September 16, 2009, - 12:10 pm

Guess Who’s Seeking An Extension of the Patriot Act

By Debbie Schlussel

Hmmm . .  . someone in the White House is seeking an extension of the USA Patriot Act.  You know, the same Patriot Act much vilified by the Democrats and the left–especially a certain Senator Barack Hussein Obama–ever since it was enacted.


But, wait.  Since Bush is no longer President, and a different guy has been in there for eight months,  who could possibly be seeking an extension of three key provision of the Patriot Act?

Why, it’s none other than the same Barack Obama who voted for the Patriot Act, but then claimed he  opposed the Patriot Act and wanted it repealed . . . until he became President (echoes of John Kerry).

The Obama administration supports extending three key provisions of the Patriot Act that are due to expire at the end of the year, the Justice Department told Congress in a letter made public Tuesday.

Lawmakers and civil rights groups had been pressing the Democratic administration to say whether it wants to preserve the post-Sept. 11 law’s authority to access business records, as well as monitor so-called “lone wolf” terrorists and conduct roving wiretaps.

The provision on business records was long criticized by rights groups as giving the government access to citizens’ library records, and a coalition of liberal and conservative groups complained that the Patriot Act gives the government too much authority to snoop into Americans’ private lives.

As a presidential candidate, Barack Obama said he would take a close look at the law, based on his past expertise in constitutional law.

Life is tough when the shoe is on the other foot and  you head up a country that’s under attack, isn’t is.

What’s that I hear?  Outcries from the left that Barack Obama is a Nazi and the new Hitler because he wants to extend law enforcement’s ability to protect the country and properly investigate terrorists?  Nope, strangely silent on that front.  Ditto for the crickets chirping from the mouth of Senator Richard Durban.  No comparisons to the Nazi camps from him, this time.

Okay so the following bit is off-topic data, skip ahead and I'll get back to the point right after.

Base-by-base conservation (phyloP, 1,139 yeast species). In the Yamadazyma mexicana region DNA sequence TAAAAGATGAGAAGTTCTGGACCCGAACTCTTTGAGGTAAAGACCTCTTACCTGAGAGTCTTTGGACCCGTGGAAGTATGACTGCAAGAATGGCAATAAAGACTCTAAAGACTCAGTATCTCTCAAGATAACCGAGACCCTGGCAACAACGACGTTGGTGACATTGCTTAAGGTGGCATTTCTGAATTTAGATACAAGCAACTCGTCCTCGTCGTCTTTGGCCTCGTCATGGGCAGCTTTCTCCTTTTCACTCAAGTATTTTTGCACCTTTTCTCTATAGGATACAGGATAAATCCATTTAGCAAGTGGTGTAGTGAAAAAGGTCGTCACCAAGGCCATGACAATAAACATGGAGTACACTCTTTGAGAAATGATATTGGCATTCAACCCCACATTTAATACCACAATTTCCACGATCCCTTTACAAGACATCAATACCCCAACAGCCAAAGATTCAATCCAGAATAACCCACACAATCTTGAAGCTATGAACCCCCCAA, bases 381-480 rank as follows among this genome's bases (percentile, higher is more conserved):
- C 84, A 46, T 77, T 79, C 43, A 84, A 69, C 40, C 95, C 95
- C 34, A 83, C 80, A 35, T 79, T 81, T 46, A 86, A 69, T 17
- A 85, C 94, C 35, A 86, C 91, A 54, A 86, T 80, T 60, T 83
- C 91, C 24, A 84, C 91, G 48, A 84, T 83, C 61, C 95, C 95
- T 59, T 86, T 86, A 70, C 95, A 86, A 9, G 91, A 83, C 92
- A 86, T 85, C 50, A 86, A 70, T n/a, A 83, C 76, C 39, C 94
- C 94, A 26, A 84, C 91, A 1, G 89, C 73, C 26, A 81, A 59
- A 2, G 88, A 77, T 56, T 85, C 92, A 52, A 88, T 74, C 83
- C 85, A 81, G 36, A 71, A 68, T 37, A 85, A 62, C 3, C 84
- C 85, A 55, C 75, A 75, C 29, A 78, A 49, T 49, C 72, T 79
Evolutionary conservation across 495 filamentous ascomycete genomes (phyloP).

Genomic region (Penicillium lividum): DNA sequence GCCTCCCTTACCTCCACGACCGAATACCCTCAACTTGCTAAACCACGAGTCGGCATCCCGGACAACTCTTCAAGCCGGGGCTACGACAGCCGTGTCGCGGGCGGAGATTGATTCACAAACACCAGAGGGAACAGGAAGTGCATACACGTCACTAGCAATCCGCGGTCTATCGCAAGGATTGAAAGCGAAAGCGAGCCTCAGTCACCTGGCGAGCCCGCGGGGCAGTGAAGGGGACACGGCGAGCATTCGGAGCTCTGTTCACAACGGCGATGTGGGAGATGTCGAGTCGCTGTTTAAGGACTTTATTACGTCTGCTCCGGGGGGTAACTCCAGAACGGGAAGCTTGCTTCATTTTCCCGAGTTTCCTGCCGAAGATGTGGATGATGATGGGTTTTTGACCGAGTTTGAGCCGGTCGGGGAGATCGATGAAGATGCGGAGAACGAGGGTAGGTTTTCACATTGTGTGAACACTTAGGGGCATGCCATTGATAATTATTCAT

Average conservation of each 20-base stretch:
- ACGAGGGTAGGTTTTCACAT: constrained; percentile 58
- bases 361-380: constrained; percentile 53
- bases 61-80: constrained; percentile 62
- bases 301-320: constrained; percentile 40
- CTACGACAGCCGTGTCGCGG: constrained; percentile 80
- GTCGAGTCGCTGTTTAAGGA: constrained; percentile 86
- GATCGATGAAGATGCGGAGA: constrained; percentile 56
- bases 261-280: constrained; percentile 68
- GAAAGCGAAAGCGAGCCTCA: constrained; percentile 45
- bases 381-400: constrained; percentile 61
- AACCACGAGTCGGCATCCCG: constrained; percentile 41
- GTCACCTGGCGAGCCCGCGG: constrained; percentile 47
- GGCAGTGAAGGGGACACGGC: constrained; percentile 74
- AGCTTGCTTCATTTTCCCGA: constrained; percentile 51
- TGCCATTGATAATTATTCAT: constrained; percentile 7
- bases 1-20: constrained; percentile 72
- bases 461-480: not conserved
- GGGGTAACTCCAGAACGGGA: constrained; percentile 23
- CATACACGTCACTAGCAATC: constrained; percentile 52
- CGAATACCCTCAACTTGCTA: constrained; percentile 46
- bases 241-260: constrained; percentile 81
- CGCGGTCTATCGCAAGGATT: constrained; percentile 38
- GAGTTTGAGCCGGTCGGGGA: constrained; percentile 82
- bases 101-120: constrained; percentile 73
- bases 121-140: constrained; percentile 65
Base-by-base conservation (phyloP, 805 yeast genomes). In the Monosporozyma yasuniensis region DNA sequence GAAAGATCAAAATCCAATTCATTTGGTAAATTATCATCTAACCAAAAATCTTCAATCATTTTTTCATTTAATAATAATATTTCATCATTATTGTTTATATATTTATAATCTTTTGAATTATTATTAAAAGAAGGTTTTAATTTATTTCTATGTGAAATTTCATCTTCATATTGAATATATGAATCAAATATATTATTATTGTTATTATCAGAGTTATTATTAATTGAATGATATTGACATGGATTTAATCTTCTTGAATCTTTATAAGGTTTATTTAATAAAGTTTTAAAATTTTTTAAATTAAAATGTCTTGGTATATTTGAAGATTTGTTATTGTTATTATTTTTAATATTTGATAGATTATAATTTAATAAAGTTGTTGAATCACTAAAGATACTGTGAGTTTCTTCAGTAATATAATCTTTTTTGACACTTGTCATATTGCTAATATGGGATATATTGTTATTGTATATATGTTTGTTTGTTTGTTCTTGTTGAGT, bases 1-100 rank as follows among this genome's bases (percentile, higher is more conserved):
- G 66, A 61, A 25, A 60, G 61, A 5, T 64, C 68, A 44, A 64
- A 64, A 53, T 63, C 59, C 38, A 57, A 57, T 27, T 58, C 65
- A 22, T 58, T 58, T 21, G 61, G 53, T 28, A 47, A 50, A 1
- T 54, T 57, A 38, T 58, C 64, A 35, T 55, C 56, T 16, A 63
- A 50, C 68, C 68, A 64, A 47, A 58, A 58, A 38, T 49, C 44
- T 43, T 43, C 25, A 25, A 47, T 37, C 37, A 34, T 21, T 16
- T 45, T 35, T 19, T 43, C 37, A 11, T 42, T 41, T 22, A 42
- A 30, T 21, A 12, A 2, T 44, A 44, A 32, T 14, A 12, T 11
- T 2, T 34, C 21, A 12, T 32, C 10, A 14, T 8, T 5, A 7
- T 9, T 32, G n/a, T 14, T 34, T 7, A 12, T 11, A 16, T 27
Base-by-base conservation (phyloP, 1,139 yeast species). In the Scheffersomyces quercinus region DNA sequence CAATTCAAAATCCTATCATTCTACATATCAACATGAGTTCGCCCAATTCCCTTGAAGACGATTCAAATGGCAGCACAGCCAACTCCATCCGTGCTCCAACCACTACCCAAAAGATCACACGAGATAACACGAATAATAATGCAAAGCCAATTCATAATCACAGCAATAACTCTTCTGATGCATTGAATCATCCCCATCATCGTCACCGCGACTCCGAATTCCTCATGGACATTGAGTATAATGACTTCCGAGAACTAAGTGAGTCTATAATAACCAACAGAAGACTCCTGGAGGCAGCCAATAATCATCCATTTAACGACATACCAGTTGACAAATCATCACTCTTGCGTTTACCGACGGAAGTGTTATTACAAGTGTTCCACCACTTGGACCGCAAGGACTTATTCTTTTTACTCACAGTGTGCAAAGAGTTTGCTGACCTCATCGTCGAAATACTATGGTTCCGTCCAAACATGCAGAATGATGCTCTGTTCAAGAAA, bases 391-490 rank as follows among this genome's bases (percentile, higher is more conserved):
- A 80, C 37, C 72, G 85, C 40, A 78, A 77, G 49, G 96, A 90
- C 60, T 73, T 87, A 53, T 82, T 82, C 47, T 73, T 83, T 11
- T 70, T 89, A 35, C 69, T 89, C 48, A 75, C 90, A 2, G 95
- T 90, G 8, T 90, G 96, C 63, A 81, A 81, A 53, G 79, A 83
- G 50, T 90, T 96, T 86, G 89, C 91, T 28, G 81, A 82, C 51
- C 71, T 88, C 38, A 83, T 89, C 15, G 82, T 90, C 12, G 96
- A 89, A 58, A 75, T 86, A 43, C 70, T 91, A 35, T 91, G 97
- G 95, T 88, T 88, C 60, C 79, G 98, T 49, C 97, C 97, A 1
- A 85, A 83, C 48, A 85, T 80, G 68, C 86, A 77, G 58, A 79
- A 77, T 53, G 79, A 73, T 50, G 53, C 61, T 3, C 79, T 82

Instead, we hear gushing and silver lining stretching from the ACLU:

Michelle Richardson of the American Civil Liberties Union called the administration’s position “a mixed bag,” and said that the group hopes the next version of the Patriot Act will have important safeguards on other issues . . . .

“We’re heartened they’re saying they’re willing to work with Congress,” Richardson said, adding that is “definitely a sea change from what we’ve seen in the past.”

A “sea change”?  How?

Like I said, shoe.  Other foot.   Other President.  Correct side of the aisle.  Hypocrites.

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8 Responses

I think we ought to be real careful here. He may want the extension for reasons other than National Security (like spying on domestic opponents).

I_AM_ME on September 16, 2009 at 12:42 pm

Obama never had the conservative right, has almost completely lost the middle, and is now loosing the left. And Jimmy Carter is smilling all the time because there is now someone worse than him in the White House.

Close one huh Jimmy.

Chris D on September 16, 2009 at 1:01 pm

I supported the Patriot Act only as a temporary measure that was to be closely monitored.

If still needed then so be it.

I have to say that I don’t feel deep down that this administration will be above board with this.

The left’s mastery of dirty tricks can sometimes be frightening

Sam Adams on September 16, 2009 at 2:28 pm

It would be great if they actually toughened and added some provisions to the Patriot Act. We should be able to racial profile Muslims. Also, we should allow the intelligence gathering community to use all means necessary to extract information from known terrorists. However, the means to extract should not be made public, they should be highly classified, but approved by a committee that does not include liberal commie-sympathizing traitorous morons like Pelosi. We do not need to let the terrorists how we are going to deal with them. Finally, there should be a provision to keep our intelligence gatherers from being prosecuted for their actions that would be detailed in these documents. Just to be fair, we should only allow the interrogations to be as severe as the terrorists use on our own people.